Business / Companies

Shopping spectacular will boost bottom line

By Meng Jing and Wang Zhuoqiong (China Daily) Updated: 2015-11-11 08:01

Shopping spectacular will boost bottom line

Employees walk past a signboard for the Tmall 11.11 online shopping festival in Alibaba Group, Hangzhou city, East China's Zhejiang province, Nov 6, 2015. [Photo/China Daily]

Chinese retailers link up with AliExpress for annual Singles' Day sale in bid to increase their overseas revenue

At a factory office in Daxing district of Beijing, a sales team chat with their customers online in Russian.

They are busy working on orders for Zhong Ding Tai Feng Trade Co Ltd, a manufacturer and exporter of women's down coats.

Back in 2008, the company's business in Eastern Europe boomed fueled by surging exports to 14 Russian-speaking countries.

But the recent economic slowdown has hit sales revenue and prompted the firm to link up with e-commerce giant Alibaba Group Holding Ltd during today's online shopping spectacular.

"The Nov 11 festival is the right time to attract more overseas customers, so they can learn about our brands," Tu Xiusheng, general manager of Zhong Ding Tai Feng, which was founded in 2003, said.

The company's move is a shrewd one. Alibaba, which launched the Nov 11 shopping day in 2009, plans to have 2 billion customers within the next 20 years. Singles' Day can help the online behemoth achieve its goal by raising the company's global profile.

To showcase its cross-border business, Alibaba's AliExpress, an Internet site dedicated to helping Chinese companies sell their products overseas, has teamed up with 70,000 domestic merchants, including Zhong Ding Tai Feng.

More than 54 million discounted items will appear on the shopping platform on Singles' Day to entice foreign customers.

Rita Hu, who is in charge of marketing at AliExpress, said that apparel and accessories, consumer electronics, as well as sports-related goods, will comprise the majority of products on offer.

"We are hoping to attract consumers from more than 200 countries and regions to shop on AliExpress during the 24-hour sale," she said.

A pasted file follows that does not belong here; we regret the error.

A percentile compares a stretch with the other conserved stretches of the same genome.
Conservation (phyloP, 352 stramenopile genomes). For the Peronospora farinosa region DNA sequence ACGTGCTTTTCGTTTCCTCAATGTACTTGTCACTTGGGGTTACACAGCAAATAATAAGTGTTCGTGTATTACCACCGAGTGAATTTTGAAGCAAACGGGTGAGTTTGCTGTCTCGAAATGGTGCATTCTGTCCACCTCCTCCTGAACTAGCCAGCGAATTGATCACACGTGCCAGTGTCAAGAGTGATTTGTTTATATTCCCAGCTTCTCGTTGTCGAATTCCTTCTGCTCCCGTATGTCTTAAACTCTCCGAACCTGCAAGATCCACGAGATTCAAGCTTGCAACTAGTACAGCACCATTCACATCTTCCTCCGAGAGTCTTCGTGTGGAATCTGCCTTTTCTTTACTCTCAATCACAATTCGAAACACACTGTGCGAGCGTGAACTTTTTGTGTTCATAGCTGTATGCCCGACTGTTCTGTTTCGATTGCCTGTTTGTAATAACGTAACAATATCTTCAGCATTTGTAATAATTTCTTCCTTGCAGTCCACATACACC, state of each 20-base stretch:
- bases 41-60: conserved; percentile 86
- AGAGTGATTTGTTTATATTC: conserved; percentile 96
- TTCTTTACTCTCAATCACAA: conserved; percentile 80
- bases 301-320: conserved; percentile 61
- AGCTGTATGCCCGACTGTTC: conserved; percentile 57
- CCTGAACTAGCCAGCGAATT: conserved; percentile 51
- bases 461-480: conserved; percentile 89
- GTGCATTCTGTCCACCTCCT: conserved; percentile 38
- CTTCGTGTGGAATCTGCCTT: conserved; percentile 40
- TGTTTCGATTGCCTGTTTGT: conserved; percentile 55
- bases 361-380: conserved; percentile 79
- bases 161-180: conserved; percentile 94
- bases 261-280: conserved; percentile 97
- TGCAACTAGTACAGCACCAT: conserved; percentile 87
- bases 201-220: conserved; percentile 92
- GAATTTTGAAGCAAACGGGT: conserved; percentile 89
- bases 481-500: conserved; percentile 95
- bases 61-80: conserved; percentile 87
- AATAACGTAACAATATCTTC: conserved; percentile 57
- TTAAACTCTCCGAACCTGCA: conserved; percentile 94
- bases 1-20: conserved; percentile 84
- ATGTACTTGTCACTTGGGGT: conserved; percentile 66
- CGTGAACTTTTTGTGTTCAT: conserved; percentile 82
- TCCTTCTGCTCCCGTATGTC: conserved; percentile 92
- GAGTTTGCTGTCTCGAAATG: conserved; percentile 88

"Russia, Spain, France, the United States, Brazil and Chile are expected to be our main markets."

Launched in 2010, AliExpress joined the Nov 11 shopping frenzy last year and processed more than 6.8 million paid orders.

Russian shoppers spearheaded the sales rush.

To attract even more overseas buyers, the shopping platform has been promoting Sin-gles' Day since mid-October via major social media sites in key international markets.

In Russia, AliExpress has even teamed up with major traditional bricks-and-mortar shops so potential customers can look at products, or even try them on, before ordering online. But then this attention to detail is all part of Alibaba's "going global" strategy.

This has become a priority not just for the Internet juggernaut but most of its e-commerce rivals in China.

Expanding into overseas markets is necessary to maintain strong growth, Lu Zhenwang, an independent analyst with Shanghai Wangqing Consultancy, said.

"Apart from bringing more foreign products to China, selling Chinese products overseas is also critical," he said.

Still, delivery times from domestic factories to individual international customers will need to be streamlined, Lu added.

To speed up the process, Alibaba has joined forces with postal services in foreign markets such as Singapore, the United Kingdom, Spain and Russia. "The majority of cross-border packages can now be delivered between 7 days and 30 days," Hu at AliExpress said.

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